Users of AOL's instant messaging software, AIM, should be on the lookout for an innovative new worm, variously named "Oscarbot-B" and "Doyorg" by antivirus companies.
The Windows-based malware emerged early this week, and has made itself a nuisance for its ability to hijack the list of contacts or "buddies" in an infected user's IM account. After opening a window to any one of these contacts with the message "Hey check this out," it invites users to follow an embedded link. Anyone who clicks on this will risk becoming its next victim.
On machines where infection is successful, the worm creates a backdoor into Internet Relay Chat to download and run files on the instruction of the attacker, giving remote access to that PC.
Intriguingly, the attempt to spread via AIM is not initiated immediately, and depends on a further instruction from the attacker to start the infection/attack cycle anew. This might explain why the infection cycle has thus far moved slowly without being widely commented on by antivirus companies.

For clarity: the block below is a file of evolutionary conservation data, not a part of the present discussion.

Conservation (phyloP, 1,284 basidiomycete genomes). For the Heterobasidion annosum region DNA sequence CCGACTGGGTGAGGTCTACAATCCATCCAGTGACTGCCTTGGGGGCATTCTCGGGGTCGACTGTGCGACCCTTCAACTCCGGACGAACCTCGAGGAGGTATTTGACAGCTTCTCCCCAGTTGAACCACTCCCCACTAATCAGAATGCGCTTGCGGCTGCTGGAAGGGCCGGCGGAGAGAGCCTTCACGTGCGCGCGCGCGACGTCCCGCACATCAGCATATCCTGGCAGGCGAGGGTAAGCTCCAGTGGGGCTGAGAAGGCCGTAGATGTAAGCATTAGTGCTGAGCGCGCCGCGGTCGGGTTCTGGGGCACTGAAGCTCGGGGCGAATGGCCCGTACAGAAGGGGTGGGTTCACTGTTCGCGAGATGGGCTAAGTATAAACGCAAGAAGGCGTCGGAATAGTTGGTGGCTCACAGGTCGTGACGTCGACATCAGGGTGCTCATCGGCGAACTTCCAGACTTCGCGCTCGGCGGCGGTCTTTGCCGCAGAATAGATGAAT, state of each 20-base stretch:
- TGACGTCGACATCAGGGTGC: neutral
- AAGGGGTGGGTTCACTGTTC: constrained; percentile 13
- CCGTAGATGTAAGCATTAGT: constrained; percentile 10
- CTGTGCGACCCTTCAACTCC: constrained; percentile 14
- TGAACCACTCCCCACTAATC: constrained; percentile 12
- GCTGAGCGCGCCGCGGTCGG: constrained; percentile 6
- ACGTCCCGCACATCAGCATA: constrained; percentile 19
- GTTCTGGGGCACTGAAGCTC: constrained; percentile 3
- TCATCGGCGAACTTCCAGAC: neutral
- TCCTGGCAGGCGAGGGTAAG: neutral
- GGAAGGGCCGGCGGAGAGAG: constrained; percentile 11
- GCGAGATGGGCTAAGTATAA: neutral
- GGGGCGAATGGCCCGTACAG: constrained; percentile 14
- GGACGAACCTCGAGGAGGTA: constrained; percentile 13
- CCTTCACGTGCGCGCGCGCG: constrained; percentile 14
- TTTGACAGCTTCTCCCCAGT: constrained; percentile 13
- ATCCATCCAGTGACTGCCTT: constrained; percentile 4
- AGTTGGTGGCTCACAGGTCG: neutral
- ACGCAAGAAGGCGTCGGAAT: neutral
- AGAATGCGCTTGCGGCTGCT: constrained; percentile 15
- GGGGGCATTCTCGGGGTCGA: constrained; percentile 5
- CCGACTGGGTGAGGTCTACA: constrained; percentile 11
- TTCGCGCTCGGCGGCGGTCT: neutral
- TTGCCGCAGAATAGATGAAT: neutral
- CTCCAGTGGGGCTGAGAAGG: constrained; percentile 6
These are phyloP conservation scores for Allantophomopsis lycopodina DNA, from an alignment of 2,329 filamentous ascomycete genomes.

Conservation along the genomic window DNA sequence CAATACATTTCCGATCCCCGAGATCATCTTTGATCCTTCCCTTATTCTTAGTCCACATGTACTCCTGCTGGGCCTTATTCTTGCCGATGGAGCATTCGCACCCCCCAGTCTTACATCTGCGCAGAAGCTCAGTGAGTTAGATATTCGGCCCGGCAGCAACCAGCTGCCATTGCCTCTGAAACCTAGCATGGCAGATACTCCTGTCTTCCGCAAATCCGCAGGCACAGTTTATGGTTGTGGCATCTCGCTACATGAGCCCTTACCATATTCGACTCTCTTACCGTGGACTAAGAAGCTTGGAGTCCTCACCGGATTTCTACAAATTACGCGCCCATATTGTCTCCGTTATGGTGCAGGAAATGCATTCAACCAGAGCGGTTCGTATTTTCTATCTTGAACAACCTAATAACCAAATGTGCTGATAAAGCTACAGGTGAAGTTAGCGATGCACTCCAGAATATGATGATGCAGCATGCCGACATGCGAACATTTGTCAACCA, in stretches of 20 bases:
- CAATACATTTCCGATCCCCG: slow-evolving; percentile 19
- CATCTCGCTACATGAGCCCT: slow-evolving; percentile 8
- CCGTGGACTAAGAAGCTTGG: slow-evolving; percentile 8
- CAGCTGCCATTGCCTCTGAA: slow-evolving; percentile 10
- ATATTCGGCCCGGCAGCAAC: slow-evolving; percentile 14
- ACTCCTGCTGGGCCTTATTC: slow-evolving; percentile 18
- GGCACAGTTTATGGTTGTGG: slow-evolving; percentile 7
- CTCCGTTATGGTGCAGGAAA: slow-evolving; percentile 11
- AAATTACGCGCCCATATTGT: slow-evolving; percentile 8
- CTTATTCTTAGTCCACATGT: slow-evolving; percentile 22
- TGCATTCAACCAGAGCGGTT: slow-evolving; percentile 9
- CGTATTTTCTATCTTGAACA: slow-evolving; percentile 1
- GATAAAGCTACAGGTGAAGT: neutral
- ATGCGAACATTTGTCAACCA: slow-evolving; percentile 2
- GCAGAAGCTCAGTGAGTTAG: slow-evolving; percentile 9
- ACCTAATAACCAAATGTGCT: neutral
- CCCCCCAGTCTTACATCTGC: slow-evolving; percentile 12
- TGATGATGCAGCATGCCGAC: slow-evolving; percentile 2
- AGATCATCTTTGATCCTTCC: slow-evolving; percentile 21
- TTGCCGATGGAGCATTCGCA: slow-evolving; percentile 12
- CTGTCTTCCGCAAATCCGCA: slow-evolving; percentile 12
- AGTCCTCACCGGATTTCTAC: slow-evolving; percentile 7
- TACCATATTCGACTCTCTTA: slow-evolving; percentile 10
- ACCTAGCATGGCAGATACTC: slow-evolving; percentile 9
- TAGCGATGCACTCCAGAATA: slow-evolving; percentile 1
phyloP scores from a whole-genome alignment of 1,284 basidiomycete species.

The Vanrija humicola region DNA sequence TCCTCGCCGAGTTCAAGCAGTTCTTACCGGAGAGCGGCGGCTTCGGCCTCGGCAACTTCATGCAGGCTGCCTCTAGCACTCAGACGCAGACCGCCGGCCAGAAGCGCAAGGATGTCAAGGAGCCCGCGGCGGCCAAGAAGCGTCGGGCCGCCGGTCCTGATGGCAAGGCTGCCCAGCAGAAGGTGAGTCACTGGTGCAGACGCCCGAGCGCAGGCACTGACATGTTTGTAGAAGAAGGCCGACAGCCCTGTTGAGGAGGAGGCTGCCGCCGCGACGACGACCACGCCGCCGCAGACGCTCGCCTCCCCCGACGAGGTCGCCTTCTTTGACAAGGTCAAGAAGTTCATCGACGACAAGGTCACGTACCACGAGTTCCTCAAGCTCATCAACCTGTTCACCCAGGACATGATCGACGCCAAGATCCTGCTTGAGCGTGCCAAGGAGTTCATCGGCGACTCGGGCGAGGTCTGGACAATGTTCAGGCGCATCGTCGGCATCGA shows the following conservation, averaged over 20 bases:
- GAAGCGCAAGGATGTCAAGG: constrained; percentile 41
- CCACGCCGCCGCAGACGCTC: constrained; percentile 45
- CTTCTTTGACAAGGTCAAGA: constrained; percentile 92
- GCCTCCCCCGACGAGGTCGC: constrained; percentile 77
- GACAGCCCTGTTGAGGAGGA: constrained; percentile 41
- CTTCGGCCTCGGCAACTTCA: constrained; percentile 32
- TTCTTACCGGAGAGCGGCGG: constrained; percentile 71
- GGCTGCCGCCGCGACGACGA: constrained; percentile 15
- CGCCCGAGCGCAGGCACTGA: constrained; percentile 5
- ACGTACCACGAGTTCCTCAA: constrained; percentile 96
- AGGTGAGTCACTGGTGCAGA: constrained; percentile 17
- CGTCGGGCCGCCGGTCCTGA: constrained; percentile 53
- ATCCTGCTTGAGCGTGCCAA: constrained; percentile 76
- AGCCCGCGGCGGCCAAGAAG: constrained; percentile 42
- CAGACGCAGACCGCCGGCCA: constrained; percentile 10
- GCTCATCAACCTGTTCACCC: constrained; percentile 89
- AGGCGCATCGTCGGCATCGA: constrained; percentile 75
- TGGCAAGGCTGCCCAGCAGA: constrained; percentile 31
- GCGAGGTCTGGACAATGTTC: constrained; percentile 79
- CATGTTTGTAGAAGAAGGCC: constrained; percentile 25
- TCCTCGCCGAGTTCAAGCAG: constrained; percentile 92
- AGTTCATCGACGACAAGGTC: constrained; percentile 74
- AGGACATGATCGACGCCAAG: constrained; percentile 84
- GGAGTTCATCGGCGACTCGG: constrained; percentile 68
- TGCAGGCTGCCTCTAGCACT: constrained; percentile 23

Although its effects are little worse than a nuisance right now, in the world of malware that counts for nothing.
Graham Cluley of Sophos, an antivirus company that targets business customers, suggests that companies needed to consider whether IM was worth the risk.
"Fundamentally, many businesses will have to ask their staff if they really need IM for their day-to-day work and if not it may be more sensible to take it away," he says. "We're certainly seeing more instant messaging malware being written, although they haven't yet had the same kind of impact as email-aware worms or Internet worms."